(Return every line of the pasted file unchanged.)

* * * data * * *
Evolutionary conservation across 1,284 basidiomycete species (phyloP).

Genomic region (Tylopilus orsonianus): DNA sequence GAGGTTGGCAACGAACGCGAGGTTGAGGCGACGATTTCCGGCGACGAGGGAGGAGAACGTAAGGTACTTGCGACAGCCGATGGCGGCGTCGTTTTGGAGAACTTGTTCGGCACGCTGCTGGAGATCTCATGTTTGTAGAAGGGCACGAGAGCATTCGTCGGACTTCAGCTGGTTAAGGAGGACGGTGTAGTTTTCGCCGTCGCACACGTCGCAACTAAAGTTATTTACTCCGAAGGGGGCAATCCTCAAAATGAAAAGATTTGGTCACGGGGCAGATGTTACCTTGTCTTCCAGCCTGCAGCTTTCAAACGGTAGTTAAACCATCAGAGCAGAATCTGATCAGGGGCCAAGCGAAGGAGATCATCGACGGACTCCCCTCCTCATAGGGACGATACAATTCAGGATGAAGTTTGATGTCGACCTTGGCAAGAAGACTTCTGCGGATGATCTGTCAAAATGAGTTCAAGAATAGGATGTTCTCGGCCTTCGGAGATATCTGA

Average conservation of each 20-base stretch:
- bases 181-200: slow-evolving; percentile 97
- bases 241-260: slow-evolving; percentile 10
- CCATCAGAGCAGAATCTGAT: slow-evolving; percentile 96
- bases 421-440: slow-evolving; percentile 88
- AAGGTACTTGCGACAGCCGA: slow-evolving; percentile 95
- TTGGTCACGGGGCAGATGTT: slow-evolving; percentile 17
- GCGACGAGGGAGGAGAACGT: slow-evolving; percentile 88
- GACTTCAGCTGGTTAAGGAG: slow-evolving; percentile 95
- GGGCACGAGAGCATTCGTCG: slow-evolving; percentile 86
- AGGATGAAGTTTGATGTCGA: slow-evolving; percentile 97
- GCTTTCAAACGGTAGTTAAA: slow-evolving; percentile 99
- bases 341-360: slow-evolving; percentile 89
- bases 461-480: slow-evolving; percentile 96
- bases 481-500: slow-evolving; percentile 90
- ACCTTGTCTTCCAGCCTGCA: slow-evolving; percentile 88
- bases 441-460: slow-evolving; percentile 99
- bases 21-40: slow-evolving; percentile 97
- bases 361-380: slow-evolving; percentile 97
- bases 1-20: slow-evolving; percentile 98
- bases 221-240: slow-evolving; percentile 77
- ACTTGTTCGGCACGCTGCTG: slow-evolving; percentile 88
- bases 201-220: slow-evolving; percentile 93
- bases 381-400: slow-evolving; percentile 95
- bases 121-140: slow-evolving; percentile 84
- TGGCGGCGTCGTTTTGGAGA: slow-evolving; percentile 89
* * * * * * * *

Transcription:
Evolutionary conservation across 1,284 basidiomycete species (phyloP).

Genomic region (Tylopilus orsonianus): DNA sequence GAGGTTGGCAACGAACGCGAGGTTGAGGCGACGATTTCCGGCGACGAGGGAGGAGAACGTAAGGTACTTGCGACAGCCGATGGCGGCGTCGTTTTGGAGAACTTGTTCGGCACGCTGCTGGAGATCTCATGTTTGTAGAAGGGCACGAGAGCATTCGTCGGACTTCAGCTGGTTAAGGAGGACGGTGTAGTTTTCGCCGTCGCACACGTCGCAACTAAAGTTATTTACTCCGAAGGGGGCAATCCTCAAAATGAAAAGATTTGGTCACGGGGCAGATGTTACCTTGTCTTCCAGCCTGCAGCTTTCAAACGGTAGTTAAACCATCAGAGCAGAATCTGATCAGGGGCCAAGCGAAGGAGATCATCGACGGACTCCCCTCCTCATAGGGACGATACAATTCAGGATGAAGTTTGATGTCGACCTTGGCAAGAAGACTTCTGCGGATGATCTGTCAAAATGAGTTCAAGAATAGGATGTTCTCGGCCTTCGGAGATATCTGA

Average conservation of each 20-base stretch:
- bases 181-200: slow-evolving; percentile 97
- bases 241-260: slow-evolving; percentile 10
- CCATCAGAGCAGAATCTGAT: slow-evolving; percentile 96
- bases 421-440: slow-evolving; percentile 88
- AAGGTACTTGCGACAGCCGA: slow-evolving; percentile 95
- TTGGTCACGGGGCAGATGTT: slow-evolving; percentile 17
- GCGACGAGGGAGGAGAACGT: slow-evolving; percentile 88
- GACTTCAGCTGGTTAAGGAG: slow-evolving; percentile 95
- GGGCACGAGAGCATTCGTCG: slow-evolving; percentile 86
- AGGATGAAGTTTGATGTCGA: slow-evolving; percentile 97
- GCTTTCAAACGGTAGTTAAA: slow-evolving; percentile 99
- bases 341-360: slow-evolving; percentile 89
- bases 461-480: slow-evolving; percentile 96
- bases 481-500: slow-evolving; percentile 90
- ACCTTGTCTTCCAGCCTGCA: slow-evolving; percentile 88
- bases 441-460: slow-evolving; percentile 99
- bases 21-40: slow-evolving; percentile 97
- bases 361-380: slow-evolving; percentile 97
- bases 1-20: slow-evolving; percentile 98
- bases 221-240: slow-evolving; percentile 77
- ACTTGTTCGGCACGCTGCTG: slow-evolving; percentile 88
- bases 201-220: slow-evolving; percentile 93
- bases 381-400: slow-evolving; percentile 95
- bases 121-140: slow-evolving; percentile 84
- TGGCGGCGTCGTTTTGGAGA: slow-evolving; percentile 89